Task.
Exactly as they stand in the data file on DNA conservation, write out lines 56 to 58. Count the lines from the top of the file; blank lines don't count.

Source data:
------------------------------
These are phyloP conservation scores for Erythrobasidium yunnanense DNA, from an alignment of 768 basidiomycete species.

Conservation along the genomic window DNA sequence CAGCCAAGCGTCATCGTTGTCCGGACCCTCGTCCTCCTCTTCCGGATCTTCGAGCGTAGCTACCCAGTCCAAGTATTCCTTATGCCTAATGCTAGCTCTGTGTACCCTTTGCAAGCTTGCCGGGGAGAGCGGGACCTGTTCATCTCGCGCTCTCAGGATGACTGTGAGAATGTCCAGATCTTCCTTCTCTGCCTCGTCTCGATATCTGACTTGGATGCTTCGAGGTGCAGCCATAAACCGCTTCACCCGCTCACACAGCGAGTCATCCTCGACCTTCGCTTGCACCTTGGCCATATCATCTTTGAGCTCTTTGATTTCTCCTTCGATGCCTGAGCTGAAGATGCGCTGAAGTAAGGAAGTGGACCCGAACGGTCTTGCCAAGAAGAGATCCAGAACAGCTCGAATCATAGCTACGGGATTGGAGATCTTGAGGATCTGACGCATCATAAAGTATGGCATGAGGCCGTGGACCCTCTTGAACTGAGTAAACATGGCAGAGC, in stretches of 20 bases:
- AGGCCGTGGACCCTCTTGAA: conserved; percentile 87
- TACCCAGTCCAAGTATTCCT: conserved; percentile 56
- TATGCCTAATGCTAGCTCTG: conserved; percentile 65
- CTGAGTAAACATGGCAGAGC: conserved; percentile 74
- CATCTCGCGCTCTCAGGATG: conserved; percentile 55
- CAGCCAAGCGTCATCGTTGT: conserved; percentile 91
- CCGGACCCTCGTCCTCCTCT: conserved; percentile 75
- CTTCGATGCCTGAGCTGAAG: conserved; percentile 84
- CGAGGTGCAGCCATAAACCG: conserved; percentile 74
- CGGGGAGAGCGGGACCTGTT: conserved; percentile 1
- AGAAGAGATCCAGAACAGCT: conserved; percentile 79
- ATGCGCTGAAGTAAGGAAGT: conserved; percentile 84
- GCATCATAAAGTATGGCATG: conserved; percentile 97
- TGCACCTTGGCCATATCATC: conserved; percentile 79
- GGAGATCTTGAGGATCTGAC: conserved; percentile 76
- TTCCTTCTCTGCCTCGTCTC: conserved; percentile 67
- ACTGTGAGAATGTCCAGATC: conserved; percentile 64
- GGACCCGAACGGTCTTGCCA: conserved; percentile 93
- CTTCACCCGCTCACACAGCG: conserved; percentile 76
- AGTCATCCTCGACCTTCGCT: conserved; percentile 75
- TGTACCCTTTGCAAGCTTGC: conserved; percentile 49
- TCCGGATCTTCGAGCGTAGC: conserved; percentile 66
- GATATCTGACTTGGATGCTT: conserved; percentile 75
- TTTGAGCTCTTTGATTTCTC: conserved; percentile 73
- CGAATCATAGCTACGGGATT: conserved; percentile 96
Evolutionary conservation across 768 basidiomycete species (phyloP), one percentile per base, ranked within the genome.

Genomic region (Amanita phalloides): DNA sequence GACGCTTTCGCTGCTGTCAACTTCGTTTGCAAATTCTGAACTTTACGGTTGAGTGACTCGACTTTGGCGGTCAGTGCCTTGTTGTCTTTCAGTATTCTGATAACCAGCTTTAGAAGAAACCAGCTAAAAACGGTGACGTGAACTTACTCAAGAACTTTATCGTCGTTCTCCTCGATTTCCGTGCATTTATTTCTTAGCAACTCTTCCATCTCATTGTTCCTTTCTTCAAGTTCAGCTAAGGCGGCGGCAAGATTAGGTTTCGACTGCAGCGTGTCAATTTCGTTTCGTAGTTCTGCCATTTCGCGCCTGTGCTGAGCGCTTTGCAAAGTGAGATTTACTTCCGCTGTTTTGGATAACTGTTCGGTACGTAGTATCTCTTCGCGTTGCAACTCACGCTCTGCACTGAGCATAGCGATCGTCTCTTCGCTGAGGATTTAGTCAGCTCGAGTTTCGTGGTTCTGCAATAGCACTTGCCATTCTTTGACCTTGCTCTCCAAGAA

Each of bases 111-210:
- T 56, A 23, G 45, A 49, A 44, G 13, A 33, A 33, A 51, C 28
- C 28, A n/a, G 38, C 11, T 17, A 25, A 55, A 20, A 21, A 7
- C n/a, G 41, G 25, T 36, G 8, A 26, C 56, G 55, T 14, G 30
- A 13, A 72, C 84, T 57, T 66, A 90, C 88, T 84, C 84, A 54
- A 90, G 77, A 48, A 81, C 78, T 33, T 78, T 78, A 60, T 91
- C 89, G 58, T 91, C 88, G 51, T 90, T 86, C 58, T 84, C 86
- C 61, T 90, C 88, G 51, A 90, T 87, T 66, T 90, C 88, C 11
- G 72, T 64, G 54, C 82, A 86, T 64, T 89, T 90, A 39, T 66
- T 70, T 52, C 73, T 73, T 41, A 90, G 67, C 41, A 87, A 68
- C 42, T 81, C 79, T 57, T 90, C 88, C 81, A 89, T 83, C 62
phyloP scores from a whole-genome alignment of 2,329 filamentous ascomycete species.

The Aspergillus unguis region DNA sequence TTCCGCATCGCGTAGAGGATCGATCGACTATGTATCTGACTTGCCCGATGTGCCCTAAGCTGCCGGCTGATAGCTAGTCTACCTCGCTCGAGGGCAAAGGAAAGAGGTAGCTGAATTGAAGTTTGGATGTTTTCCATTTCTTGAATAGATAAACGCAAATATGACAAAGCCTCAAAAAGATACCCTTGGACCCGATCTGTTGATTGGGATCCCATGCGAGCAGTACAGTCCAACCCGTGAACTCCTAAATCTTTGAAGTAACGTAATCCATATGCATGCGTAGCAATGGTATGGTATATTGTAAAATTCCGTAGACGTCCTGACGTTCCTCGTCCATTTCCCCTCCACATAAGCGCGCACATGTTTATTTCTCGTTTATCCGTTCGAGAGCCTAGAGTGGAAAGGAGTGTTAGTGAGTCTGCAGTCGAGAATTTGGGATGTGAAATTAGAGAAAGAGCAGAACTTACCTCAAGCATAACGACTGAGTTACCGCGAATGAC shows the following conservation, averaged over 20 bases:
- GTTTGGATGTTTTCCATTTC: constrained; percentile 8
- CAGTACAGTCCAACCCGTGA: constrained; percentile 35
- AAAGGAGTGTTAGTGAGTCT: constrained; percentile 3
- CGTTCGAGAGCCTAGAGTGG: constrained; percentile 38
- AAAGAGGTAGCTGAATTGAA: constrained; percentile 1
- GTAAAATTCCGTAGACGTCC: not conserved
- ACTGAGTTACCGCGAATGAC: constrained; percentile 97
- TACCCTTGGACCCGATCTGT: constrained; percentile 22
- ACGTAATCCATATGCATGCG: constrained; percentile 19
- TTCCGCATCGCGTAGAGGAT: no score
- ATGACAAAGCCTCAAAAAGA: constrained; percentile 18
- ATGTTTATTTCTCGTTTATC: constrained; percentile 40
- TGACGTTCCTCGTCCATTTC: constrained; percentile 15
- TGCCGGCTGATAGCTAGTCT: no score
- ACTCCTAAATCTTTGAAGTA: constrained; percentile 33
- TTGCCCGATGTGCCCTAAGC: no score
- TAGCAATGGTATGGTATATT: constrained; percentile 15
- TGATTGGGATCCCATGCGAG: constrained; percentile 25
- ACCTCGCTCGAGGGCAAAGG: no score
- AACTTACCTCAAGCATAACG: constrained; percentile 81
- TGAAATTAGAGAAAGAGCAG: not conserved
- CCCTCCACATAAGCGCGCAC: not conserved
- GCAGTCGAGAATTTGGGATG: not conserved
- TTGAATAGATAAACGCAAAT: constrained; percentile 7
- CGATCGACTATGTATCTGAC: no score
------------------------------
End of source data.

- TGCCGGCTGATAGCTAGTCT: no score
- ACTCCTAAATCTTTGAAGTA: constrained; percentile 33
- TTGCCCGATGTGCCCTAAGC: no score